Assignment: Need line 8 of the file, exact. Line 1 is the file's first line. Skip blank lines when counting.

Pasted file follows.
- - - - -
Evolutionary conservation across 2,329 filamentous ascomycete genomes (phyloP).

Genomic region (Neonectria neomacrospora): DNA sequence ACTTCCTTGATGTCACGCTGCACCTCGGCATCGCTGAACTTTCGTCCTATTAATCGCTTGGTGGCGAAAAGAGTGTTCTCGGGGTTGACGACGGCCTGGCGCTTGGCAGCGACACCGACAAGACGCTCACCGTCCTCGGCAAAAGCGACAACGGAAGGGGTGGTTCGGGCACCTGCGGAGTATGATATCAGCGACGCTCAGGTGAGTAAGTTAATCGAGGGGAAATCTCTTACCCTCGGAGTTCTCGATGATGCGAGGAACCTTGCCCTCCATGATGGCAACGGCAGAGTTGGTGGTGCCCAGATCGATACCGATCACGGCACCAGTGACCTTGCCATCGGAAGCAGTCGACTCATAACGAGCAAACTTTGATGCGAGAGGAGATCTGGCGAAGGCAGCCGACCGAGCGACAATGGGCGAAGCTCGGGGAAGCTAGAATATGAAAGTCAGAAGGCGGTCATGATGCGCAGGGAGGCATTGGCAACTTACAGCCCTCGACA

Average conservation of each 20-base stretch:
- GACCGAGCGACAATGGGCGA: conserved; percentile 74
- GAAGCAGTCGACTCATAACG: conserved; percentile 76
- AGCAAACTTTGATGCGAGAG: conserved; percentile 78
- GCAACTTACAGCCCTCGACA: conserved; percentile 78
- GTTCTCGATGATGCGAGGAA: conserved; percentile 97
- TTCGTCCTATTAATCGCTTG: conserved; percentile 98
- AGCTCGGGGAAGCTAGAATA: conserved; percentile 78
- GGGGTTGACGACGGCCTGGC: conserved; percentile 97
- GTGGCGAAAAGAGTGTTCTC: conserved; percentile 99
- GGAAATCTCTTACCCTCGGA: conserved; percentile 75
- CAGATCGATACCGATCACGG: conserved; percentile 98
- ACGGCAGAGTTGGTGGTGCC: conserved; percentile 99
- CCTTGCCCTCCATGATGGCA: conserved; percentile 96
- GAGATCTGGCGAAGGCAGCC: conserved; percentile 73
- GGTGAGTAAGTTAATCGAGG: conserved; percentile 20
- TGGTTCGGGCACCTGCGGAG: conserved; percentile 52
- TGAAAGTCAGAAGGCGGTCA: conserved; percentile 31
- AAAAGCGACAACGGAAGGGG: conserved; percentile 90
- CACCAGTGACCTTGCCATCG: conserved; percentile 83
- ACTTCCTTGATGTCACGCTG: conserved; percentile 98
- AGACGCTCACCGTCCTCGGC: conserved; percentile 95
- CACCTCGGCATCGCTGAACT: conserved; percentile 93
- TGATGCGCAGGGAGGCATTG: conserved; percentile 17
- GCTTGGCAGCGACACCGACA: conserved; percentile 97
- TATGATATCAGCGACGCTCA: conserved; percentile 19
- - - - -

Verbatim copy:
- GTTCTCGATGATGCGAGGAA: conserved; percentile 97